We’re using a few individuals to form a lens on problems, needs, and solutions that belong under the heading of health literacy.

Right now Humaginarium is listing, vetting, and scheduling stakeholder interviews in the ramp-up to our I-Corps Summer Cohort. At least 100 interviews that we’ll conduct and analyze from mid July until late August. Who are the people we’re going to meet, and why do they deserve all that bandwidth?

First the why. Stakeholders are a clue train. Some are interested in the causes and consequences of health illiteracy, and want to see it reduced. Some are interested in the social impact of digital art, and want to make it pervasive. Some are interested in emergent learning technology, and want to make it engaging and far-reaching. Thus our stakeholders cut across big industries: life science, health care, entertainment, education. Each is a sparkling light on a dark horizon, guiding us to safe harbor for our market.

Now the who. We’re listing scientists, clinicians and other health care workers, health organizations, participants in the health care supply chain, patient advocates and patients themselves (like the young woman who inspires this startup). We’re listing consumers of video games, software engineers and tool vendors, digital artists, storytellers, media producers, cloud vendors, and professional associations in the entertainment industry. Plus we’re listing a variety of marketers, educators, and regular folks who consume online information. Together these stakeholders make up a vast popular culture that surrounds, involves, and strongly influences our customers.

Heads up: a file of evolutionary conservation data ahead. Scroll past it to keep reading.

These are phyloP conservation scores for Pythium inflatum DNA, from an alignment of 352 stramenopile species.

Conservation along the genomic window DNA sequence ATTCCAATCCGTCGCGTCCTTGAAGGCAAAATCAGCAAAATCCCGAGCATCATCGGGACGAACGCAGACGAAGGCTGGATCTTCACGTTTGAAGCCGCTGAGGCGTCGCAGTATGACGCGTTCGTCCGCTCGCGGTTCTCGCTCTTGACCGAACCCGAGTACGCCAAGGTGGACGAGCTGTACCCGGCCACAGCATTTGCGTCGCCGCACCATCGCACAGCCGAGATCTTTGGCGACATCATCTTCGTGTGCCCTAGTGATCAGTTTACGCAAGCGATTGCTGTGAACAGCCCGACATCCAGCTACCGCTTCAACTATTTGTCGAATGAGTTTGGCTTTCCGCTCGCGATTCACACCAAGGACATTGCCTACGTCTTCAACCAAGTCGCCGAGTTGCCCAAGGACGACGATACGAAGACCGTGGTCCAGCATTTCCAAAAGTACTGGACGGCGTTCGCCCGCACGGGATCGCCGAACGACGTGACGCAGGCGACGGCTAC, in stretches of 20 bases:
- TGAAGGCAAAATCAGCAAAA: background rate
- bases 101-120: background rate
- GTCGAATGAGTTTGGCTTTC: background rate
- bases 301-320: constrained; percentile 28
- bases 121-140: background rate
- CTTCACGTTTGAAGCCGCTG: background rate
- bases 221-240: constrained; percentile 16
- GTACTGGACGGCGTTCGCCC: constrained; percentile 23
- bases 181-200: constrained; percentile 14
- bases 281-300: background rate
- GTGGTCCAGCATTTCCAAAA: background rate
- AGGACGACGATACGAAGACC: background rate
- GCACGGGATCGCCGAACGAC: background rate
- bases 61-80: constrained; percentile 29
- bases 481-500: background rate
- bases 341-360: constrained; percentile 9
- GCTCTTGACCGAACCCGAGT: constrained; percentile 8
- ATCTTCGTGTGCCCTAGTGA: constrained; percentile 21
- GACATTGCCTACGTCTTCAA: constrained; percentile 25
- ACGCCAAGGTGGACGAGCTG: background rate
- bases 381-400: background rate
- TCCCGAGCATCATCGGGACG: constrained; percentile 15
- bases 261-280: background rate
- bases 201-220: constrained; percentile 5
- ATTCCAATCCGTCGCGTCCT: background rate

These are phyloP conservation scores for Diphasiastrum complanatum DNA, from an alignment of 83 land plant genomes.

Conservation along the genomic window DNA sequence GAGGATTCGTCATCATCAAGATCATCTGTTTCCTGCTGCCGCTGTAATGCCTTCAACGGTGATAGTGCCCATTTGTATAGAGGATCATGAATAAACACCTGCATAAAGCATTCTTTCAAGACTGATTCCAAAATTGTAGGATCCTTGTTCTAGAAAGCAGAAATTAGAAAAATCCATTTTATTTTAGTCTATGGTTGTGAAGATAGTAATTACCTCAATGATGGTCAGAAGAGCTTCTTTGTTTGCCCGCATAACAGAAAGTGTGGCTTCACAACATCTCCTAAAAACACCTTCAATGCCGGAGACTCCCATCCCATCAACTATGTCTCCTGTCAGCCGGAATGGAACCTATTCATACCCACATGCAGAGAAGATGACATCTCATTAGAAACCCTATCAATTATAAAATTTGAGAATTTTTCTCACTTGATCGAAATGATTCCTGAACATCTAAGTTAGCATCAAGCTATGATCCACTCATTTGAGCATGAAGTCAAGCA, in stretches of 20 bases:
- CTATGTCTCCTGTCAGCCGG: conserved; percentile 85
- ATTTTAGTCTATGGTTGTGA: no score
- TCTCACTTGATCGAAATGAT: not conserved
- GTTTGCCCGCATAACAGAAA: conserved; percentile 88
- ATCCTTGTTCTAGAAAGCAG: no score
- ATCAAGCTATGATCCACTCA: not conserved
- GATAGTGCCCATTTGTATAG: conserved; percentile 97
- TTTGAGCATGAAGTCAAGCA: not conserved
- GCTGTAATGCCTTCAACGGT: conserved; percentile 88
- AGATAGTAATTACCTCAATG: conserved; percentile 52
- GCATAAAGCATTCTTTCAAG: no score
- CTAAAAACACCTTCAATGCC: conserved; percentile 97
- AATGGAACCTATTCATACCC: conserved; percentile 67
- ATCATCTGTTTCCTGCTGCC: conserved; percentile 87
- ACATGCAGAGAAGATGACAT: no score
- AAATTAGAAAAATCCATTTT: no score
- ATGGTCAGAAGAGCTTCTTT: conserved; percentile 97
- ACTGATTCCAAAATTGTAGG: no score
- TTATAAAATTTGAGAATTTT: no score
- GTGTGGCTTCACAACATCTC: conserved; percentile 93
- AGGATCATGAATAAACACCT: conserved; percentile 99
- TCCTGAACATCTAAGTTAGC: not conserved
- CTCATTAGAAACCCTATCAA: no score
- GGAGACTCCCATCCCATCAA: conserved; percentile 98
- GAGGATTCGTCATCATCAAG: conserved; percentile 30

This who is a big chunk of the adult population. In one sense that’s encouraging, because it suggests we have a lot of stakeholders and a huge market opportunity. In another it’s discouraging and distracting because our who is way too large. It makes us look like Atlas holding up the world: an image that’s impossible to fathom commercially.

To escape this conundrum, we’re following the example of favorite artists by putting on blinders. After all, Rembrandt didn’t paint every burgher in the Netherlands to get at his truth; he painted just a few. Shakespeare didn’t tell the story of every British monarch to get at his truth; he dramatized just a few.

We will likewise get at our truth by interviewing around 100 stakeholders. They will become our lens on problems, needs, and solutions that define a new market for health literacy. This lens will help us decide where to begin building Humaginarium, precisely what to build first, how to deploy and scale, and ultimately why ours is a mission that must not fail. For the benefit of investors of course; and also for the benefit of millions of consumers across the United States and maybe beyond.

Author: Robert S. Becker, Phd

Founder and CEO of Humaginarium LLC

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